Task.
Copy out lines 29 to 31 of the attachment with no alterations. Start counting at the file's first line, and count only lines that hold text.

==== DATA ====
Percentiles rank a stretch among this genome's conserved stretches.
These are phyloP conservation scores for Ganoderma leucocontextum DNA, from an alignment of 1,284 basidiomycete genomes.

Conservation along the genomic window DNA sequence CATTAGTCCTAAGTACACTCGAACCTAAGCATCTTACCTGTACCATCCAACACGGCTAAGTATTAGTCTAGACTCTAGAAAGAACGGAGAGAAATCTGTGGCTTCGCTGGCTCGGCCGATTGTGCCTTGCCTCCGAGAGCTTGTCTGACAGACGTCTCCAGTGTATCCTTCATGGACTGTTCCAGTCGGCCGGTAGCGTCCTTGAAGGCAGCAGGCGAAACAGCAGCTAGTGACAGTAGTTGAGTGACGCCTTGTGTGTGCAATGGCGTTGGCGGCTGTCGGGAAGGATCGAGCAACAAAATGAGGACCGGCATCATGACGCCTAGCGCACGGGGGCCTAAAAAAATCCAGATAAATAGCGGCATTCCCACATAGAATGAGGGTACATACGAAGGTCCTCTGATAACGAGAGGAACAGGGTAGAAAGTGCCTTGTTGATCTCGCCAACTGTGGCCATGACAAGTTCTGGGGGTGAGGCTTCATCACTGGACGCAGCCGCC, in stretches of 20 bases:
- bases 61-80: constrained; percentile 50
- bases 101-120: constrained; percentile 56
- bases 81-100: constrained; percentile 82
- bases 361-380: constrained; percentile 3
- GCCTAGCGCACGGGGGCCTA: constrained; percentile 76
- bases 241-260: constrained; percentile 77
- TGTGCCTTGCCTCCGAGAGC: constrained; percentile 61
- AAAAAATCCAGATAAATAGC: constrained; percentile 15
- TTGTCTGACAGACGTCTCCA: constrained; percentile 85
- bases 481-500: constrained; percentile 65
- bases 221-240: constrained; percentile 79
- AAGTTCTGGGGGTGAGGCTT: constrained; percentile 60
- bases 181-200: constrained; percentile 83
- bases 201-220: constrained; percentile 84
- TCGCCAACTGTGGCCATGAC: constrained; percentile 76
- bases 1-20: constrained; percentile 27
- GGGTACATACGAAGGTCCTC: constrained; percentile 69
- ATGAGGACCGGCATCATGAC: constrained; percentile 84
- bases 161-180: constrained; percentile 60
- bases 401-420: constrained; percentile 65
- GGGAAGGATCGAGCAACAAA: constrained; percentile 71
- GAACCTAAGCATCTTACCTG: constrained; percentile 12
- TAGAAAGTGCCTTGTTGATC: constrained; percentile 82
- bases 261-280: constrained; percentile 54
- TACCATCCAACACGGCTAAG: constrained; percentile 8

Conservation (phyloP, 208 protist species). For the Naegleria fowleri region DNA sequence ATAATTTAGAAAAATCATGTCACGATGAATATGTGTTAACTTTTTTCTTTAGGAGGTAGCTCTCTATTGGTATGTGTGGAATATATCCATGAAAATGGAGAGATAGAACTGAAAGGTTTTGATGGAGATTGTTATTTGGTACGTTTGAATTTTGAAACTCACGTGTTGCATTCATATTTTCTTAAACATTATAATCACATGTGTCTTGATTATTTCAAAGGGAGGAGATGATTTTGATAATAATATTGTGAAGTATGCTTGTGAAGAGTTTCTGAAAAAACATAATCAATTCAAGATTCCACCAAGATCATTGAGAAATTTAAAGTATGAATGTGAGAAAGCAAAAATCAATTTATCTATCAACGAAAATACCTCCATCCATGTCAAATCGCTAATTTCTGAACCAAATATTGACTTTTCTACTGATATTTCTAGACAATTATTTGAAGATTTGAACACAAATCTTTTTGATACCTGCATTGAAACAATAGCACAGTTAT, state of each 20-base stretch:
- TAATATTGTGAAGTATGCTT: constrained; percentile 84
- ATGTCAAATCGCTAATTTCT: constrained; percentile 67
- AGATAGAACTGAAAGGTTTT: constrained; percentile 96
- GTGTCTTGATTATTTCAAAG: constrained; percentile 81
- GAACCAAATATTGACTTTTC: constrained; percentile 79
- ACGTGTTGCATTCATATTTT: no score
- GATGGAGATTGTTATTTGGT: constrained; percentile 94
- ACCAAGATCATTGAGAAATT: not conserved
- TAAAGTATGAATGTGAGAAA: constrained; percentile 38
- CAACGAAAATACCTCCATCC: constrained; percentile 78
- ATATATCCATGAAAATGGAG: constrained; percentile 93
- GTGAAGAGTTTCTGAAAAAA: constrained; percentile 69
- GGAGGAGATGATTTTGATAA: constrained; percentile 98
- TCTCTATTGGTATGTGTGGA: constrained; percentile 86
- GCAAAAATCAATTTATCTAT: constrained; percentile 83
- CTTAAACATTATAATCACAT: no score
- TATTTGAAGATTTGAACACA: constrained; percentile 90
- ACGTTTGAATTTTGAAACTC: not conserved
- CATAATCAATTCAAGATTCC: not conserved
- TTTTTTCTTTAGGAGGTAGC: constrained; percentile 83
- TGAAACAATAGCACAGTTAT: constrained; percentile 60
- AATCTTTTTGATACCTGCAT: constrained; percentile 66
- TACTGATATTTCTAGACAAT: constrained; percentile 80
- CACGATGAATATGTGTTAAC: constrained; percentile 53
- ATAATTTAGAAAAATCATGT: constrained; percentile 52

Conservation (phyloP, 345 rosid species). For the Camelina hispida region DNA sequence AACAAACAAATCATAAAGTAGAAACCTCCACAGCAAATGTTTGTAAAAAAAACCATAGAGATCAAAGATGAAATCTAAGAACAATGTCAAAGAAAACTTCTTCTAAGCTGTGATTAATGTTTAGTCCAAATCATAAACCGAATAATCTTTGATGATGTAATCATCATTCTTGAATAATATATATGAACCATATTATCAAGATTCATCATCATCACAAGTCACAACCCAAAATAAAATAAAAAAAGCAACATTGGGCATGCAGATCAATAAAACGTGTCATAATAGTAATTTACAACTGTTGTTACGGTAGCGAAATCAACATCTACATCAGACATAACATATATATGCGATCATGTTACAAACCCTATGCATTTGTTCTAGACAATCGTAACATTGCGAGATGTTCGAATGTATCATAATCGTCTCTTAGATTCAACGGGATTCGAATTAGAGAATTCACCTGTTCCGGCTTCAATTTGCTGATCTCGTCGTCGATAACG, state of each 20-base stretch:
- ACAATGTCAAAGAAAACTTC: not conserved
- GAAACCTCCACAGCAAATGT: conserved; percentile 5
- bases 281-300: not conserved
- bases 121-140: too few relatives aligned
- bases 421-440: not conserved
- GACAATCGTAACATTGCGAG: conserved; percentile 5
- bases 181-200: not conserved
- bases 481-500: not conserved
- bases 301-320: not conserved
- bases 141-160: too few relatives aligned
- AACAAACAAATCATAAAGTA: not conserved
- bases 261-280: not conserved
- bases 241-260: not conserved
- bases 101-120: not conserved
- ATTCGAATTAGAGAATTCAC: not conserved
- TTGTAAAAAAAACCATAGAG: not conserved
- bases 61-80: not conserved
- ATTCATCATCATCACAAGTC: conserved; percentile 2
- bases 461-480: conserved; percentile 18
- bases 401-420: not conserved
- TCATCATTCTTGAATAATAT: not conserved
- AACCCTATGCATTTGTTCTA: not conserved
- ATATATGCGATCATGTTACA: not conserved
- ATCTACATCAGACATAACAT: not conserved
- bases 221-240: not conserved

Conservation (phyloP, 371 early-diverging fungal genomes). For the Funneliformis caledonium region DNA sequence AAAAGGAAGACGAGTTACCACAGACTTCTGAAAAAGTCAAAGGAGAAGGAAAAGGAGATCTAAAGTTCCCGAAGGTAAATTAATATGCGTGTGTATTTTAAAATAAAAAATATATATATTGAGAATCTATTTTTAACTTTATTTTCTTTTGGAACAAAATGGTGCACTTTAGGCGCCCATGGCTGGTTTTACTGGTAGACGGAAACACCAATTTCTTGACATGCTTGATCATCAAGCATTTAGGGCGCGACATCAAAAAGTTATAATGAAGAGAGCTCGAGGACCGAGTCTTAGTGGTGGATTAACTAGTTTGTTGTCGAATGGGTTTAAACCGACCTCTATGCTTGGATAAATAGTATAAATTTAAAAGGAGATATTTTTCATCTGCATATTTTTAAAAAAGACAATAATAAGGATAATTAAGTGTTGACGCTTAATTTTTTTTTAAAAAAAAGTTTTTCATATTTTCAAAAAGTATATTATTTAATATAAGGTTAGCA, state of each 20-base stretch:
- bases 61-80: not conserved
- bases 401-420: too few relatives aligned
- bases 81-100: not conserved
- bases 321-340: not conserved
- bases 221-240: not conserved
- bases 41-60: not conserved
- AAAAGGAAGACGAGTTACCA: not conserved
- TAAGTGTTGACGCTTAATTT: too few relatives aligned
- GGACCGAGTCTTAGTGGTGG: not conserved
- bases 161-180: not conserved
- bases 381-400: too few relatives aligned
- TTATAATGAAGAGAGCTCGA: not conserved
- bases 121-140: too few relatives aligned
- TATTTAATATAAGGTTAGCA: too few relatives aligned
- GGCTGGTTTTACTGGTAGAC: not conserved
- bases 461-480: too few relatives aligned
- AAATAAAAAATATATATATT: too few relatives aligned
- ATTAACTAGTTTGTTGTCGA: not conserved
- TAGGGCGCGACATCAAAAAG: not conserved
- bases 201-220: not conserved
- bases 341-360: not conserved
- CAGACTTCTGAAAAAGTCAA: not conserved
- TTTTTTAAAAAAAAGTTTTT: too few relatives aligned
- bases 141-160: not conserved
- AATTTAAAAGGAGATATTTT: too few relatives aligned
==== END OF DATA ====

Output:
Conservation (phyloP, 208 protist species). For the Naegleria fowleri region DNA sequence ATAATTTAGAAAAATCATGTCACGATGAATATGTGTTAACTTTTTTCTTTAGGAGGTAGCTCTCTATTGGTATGTGTGGAATATATCCATGAAAATGGAGAGATAGAACTGAAAGGTTTTGATGGAGATTGTTATTTGGTACGTTTGAATTTTGAAACTCACGTGTTGCATTCATATTTTCTTAAACATTATAATCACATGTGTCTTGATTATTTCAAAGGGAGGAGATGATTTTGATAATAATATTGTGAAGTATGCTTGTGAAGAGTTTCTGAAAAAACATAATCAATTCAAGATTCCACCAAGATCATTGAGAAATTTAAAGTATGAATGTGAGAAAGCAAAAATCAATTTATCTATCAACGAAAATACCTCCATCCATGTCAAATCGCTAATTTCTGAACCAAATATTGACTTTTCTACTGATATTTCTAGACAATTATTTGAAGATTTGAACACAAATCTTTTTGATACCTGCATTGAAACAATAGCACAGTTAT, state of each 20-base stretch:
- TAATATTGTGAAGTATGCTT: constrained; percentile 84
- ATGTCAAATCGCTAATTTCT: constrained; percentile 67